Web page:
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Ministerial Statement on Protected Areas and Aboriginal Land

February 24, 2022

Hon. MAJ SCANLON (Gaven-ALP) (Minister for the Environment and the Great Barrier Reef
and Minister for Science and Youth Affairs) (10.01 am): It is an incredible privilege to rise to update the
House on the Palaszczuk government’s latest addition to our protected area estate. As the Premier has
just announced, the government has recently acquired Bramwell Station and Richardson Station in
Cape York. These two properties are the gateway to northern Cape York and the northernmost point of
Australia: Pajinka, also own as the Tip. Mr Speaker, as you acknowledge at the beginning of every day
in this place, we are all fortunate to live in a country that is home to two of the oldest continuing cultures,
but we have an ugly and uncomfortable shared history in this country and it is something we need to
tell the truth about. As a government, we have a responsibility to do all we can to restore some of the
wrongs of the past. One of the most important ways we can do that is through land justice.

This morning I spoke to Gerhardt Pearson, whom I want to acknowledge will be here today along
with Richie Ah Mat. Gerhardt was at the first meeting of traditional owners who met in Cape York in
1989 to talk about what would eventually become the program of hand backs that was commenced by
the Goss government. We talked about the painful history of people being forcibly removed from their
land around the tip of Cape York. Back then they did not believe they would get back walking, living or
breathing on country. They never thought their grandparents’ footprints would return. The traditional
owners of this land have waited—they have waited for more than 30 years, and for generations before
that—to have their land back.

The Goss government embarked on a program of land hand backs and it is something that we
are proud to continue. The Beattie government enacted groundbreaking legislation to bring about formal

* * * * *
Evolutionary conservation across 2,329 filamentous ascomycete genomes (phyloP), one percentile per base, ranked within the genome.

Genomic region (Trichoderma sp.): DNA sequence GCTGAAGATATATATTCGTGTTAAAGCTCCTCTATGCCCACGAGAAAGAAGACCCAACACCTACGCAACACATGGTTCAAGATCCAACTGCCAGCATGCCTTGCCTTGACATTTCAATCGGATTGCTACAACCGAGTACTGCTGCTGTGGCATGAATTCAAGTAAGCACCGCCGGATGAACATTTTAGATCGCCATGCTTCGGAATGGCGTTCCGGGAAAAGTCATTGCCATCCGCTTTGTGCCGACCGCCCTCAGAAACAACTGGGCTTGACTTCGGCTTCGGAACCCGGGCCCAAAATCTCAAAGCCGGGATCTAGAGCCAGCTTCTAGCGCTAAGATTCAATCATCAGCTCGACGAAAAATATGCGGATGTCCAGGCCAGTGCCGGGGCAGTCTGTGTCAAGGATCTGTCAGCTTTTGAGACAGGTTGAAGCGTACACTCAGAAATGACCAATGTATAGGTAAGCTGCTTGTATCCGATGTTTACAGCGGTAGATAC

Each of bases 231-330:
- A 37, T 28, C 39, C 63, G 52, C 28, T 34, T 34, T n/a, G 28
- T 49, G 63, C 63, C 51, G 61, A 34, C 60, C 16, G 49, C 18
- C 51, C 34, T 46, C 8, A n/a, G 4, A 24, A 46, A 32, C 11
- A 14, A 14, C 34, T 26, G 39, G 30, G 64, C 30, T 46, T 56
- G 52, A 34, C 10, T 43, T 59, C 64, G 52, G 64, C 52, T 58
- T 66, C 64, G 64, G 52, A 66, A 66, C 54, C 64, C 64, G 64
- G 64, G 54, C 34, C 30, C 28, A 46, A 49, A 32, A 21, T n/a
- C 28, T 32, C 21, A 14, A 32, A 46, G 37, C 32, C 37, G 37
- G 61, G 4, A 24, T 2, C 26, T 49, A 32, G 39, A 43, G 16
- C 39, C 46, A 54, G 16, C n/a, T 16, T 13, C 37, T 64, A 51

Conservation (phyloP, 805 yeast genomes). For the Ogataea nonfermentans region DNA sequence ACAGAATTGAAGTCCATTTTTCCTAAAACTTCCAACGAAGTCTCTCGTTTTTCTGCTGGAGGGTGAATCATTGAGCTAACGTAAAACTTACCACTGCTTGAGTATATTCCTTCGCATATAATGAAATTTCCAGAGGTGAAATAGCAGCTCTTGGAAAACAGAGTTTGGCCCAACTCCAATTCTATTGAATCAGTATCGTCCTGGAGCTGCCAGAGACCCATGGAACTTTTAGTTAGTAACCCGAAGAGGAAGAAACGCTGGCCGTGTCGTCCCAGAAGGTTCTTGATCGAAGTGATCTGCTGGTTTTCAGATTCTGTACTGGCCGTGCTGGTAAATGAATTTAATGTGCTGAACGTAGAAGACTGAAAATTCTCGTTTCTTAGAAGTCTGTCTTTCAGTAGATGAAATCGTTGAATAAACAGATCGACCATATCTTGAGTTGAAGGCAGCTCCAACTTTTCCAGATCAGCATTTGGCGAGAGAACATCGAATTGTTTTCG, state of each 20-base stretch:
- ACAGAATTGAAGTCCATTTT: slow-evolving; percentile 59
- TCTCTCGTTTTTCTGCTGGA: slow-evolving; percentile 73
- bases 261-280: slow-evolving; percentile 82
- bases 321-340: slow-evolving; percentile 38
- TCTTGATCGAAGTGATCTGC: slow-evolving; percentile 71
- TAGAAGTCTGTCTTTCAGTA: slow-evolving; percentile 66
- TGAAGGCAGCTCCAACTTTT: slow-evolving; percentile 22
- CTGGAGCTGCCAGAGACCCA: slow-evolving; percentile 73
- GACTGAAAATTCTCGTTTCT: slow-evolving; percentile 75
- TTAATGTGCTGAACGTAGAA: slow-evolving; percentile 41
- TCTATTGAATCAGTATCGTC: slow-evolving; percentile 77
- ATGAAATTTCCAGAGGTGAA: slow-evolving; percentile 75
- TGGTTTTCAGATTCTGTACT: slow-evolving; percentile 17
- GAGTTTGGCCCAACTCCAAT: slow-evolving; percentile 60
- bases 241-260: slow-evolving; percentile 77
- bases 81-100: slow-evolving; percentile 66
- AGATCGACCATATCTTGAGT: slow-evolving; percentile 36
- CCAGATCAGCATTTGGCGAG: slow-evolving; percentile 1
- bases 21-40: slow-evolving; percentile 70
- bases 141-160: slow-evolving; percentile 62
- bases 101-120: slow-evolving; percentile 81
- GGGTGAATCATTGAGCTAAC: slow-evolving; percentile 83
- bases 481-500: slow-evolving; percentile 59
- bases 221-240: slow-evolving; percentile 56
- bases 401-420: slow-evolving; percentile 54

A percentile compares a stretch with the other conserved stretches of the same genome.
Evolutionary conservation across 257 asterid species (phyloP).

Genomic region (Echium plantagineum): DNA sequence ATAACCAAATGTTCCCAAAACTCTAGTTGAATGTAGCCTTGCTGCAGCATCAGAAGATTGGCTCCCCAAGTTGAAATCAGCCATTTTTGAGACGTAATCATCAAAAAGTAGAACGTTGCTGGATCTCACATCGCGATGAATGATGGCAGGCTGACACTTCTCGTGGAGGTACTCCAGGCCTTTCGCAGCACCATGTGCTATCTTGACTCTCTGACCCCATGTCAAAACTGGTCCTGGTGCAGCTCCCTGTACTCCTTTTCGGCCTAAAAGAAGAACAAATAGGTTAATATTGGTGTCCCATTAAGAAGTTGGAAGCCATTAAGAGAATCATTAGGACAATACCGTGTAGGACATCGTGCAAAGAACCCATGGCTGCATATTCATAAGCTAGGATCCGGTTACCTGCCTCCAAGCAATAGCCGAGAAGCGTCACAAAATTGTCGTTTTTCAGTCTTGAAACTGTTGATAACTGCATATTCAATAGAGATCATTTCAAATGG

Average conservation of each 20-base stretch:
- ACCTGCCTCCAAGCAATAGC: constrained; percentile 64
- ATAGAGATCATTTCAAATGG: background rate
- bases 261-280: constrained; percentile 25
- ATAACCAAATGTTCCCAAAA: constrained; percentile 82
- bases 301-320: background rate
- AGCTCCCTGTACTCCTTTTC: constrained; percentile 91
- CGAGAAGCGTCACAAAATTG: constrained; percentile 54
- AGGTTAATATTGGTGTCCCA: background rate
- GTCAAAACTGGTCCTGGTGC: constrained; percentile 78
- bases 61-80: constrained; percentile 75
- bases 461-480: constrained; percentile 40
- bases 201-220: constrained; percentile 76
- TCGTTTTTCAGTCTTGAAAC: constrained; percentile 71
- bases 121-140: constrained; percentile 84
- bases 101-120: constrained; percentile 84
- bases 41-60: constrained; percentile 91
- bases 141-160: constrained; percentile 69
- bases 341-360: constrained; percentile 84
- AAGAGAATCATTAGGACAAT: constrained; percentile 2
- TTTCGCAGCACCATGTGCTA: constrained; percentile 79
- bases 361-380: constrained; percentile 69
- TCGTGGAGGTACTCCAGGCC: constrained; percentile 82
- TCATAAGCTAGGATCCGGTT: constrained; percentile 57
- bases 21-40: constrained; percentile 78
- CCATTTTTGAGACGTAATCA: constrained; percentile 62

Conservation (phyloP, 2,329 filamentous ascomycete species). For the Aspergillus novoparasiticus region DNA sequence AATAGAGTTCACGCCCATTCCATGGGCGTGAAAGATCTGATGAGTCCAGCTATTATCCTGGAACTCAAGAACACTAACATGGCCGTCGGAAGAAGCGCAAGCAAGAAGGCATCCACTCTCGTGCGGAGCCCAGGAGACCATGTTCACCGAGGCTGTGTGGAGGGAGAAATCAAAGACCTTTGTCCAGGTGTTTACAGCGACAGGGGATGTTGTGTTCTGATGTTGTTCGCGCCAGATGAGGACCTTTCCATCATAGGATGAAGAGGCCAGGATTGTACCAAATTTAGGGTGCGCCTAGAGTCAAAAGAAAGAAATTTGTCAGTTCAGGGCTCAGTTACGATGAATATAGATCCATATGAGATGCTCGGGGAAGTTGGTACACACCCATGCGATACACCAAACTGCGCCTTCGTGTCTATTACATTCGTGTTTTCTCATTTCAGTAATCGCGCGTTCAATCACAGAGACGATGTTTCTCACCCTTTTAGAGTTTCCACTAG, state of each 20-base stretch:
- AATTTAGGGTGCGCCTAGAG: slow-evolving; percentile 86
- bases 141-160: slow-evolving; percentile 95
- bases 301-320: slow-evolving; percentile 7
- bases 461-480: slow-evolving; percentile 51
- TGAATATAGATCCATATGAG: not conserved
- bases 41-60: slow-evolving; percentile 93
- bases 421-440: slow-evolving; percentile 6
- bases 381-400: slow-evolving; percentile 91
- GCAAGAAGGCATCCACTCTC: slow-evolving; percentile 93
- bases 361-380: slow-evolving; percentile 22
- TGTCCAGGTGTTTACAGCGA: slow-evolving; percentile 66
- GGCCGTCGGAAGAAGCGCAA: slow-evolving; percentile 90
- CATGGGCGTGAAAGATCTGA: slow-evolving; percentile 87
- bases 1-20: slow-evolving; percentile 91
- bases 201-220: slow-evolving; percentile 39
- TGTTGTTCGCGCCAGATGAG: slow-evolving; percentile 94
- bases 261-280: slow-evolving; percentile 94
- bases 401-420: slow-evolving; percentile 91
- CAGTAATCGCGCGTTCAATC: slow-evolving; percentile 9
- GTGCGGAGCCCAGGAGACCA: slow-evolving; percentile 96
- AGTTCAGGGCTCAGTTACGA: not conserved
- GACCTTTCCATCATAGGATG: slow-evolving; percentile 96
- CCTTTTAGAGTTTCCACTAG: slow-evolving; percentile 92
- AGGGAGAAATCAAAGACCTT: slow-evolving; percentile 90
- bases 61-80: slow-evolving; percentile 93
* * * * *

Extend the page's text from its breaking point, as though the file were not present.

ownership and joint management of Cape York Peninsula national parks, and it has been an important
partnership forged between successive Labor governments and First Nations people over many years.
The next step is for the Queensland government and traditional owners to work together to determine
the most appropriate allocation of land for national parks, Aboriginal land and cultural heritage
management.

This acquisition forms part of the Palaszczuk government’s Protected Area Strategy, with more
than 14 million hectares across Queensland now protected in some way. We have also recently
acquired The Lakes, a 35,000-hectare property north of Hughenden, which we announced last month.
These purchases were highly strategic and carefully negotiated. For the purchase of these three
properties we owe an enormous debt of gratitude to The Nature Conservancy Australia, which brokered
contributions from charitable foundations, including the Wyss Foundation.
Also part of this strategy is the $24 million we announced for the appointment of 54 First Nations
rangers for 13 communities across Queensland, with more positions to come. I want to acknowledge
the former environment minister, the Hon. Leanne Enoch, for announcing those rangers. With their
knowledge and connection to land and sea, these Indigenous rangers play a vital role in their communities and in looking after national parks and protected areas. We are grateful for the knowledge
they share. I know this is a significant announcement and that many people have been working on it for
many, many years. I want to acknowledge those people and the next generations, who will now be able
to leave their footprints on this land.